Shell, BP, climate change disclosure and the perils of belief overkill

Shell, BP, climate change disclosure and belief overkill
Belief overkill: form one opinion, get another one free
Shell, BP, climate change disclosure and belief overkill
Belief overkill: form one opinion, get another one free

 

Shell recently endorsed a Shareholder Resolution calling for additional disclosures on climate-related issues such as emissions and sustainability. BP followed suit a few days later.

Whatever your feelings about the fossil fuel question (and especially if the feelings are strong), it’s worth taking a moment to acknowledge that this is a complex issue, and it’s not necessarily helpful to approach it with either a simplistic “pro-environment” mindset or a simplistic “pro-business” mindset.

Can you be supportive of the oil industry and still believe that “unless there is a major shift in how we produce and consume energy, there is only a small chance of the world limiting warming associated with climate change to two degrees Celsius”? Yes, you can: the quote is taken from a speech by Ben van Beurden, Shell’s CEO. But, as he went on to highlight later in the same speech, “in Africa [and] in much of the world access to energy is the difference between prosperity and poverty. Sometimes between sickness and health.” Rising global energy demand is largely driven by legitimate aspirations of the emerging middle class. That demand cannot be dismissed.

These two considerations (environmental risk; rising energy demand) together add up to a much tougher set of choices than either creates on its own. And rational assessment of the choices is made more difficult by the natural tendency toward what psychologists call “belief overkill”.

Belief overkill is the inclination to hold positions that are aligned to a favored conclusion. In a 2007 paper1, Don Ezra and I summarized one academic study: “people either believe (a) that the absence of a test ban treaty harms international relations and that the value of tests is small and that there are substantial health risks attached to them and that they are unlikely to lead to major weapons improvements or (b) the opposite on all four points… it tends to be all or nothing.” Another study shows that opinions as to the moral acceptability of capital punishment are closely tied to opinions as to its effectiveness as a deterrent; yet another shows how the correlation between economic conservatism and opposition to abortion has changed over time, reflecting party political lines2. It’s no accident that the examples here are all controversial topics; it’s the emotive issues where belief overkill is most likely to arise.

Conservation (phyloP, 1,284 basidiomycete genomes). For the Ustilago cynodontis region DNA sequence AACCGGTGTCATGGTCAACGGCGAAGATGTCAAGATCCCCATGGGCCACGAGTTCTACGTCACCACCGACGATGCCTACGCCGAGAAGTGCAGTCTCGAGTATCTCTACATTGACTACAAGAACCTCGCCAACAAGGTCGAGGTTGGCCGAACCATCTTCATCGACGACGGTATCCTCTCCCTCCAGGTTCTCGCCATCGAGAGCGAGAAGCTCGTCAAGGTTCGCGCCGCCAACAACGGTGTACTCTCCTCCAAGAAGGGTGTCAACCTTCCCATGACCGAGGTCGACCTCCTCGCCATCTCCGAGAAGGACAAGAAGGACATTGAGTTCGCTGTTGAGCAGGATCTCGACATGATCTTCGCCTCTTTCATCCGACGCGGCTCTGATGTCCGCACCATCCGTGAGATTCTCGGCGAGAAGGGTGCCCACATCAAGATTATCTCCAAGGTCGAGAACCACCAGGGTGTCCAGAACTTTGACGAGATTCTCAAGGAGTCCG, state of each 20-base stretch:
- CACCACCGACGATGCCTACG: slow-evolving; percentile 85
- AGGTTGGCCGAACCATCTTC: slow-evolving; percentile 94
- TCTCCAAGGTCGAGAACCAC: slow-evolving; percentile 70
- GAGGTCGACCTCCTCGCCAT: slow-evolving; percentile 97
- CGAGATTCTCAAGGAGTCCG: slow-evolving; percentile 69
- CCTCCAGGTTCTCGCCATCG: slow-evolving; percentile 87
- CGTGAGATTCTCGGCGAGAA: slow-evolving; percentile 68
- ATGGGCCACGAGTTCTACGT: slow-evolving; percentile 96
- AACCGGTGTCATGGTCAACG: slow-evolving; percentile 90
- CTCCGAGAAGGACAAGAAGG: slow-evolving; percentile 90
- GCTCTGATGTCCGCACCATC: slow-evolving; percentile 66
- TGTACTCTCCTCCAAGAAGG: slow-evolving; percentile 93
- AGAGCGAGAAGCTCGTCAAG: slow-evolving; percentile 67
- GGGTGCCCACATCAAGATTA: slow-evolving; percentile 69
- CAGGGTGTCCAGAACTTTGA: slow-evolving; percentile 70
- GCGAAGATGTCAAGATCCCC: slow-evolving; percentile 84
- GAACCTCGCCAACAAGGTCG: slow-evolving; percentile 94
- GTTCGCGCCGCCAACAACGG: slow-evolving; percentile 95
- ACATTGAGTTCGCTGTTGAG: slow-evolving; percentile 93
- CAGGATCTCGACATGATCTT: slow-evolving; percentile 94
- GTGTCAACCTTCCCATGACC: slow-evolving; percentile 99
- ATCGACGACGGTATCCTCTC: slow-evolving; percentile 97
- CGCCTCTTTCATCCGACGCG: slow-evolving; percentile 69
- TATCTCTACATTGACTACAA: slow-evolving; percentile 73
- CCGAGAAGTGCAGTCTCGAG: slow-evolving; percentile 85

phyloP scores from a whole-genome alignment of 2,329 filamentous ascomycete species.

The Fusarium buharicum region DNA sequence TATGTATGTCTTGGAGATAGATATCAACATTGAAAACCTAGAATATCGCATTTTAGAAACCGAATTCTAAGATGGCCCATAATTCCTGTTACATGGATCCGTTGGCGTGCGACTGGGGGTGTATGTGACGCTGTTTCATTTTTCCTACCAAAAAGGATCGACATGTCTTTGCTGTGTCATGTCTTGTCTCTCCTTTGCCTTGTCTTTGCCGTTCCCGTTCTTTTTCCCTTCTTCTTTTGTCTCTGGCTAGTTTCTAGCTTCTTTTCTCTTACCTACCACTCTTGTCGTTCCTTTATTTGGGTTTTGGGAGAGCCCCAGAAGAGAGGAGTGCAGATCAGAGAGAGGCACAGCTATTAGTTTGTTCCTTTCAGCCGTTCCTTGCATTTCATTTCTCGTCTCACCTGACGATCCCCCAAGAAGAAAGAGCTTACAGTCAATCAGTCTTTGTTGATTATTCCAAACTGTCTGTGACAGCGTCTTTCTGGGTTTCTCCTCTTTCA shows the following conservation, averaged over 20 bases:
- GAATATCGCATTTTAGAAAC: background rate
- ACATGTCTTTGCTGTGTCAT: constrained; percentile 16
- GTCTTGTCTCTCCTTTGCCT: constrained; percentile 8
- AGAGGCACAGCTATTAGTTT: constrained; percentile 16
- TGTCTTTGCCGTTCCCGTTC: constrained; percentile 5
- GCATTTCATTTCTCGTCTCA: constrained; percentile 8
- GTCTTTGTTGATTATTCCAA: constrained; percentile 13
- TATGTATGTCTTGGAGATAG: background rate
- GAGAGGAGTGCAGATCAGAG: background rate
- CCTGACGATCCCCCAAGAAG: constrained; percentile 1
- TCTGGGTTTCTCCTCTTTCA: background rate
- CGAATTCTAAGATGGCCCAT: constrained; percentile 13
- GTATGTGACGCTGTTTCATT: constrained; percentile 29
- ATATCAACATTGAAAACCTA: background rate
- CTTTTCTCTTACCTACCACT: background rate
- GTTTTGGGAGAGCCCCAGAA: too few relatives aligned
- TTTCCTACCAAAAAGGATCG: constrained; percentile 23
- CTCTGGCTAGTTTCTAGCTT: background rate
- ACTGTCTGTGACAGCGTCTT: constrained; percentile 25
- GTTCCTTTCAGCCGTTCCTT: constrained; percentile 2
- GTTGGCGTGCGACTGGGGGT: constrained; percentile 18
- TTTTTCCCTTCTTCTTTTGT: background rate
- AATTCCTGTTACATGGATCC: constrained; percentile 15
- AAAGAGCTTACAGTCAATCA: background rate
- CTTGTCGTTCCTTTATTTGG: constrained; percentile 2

While many aspects of investment are not emotive, climate change certainly can be. Hence, the oil company announcements will have provoked a reaction from many investors. Some may be at one cynical extreme: “it’s a disgrace that successful companies should cave in to the tree-huggers.” Others may be at the (also cynical) other extreme: “I’m sure this is just window-dressing; there’s no way big oil really wants more transparency.”

But these extremes are bad places to be. Polarized views may increase our enjoyment of sporting events, but they may lead to bad investment decisions. Belief overkill means opinions being based on a tribal stance rather than rational analysis.

While there may be few easy answers on the fossil fuels, better disclosure is one step that can be taken, and it is good to see the steps Shell and BP are taking on this front. That’s not the end of the story, but it is a positive development.

Meanwhile, as investors consider the wider implications of this question, they would be wise to recognize—and resist—the perils of belief overkill.


1Collie, R. and Ezra, D. (2007) Resist the amygdala
2The studies referenced are: Jervis, R. (1976), Perception and Misperception in International Politics, Princeton University Press, cited in Baron, J. (2006) Thinking and Deciding Cambridge University Press; Baron, J. (2009) Belief Overkill in Political Judgments Informal Logic, 29(4); Ellsworth, P. and L. Ross (1983) Public Opinion and Capital Punishment Crime & Delinquency 29(1), also cited in Baron (2006).
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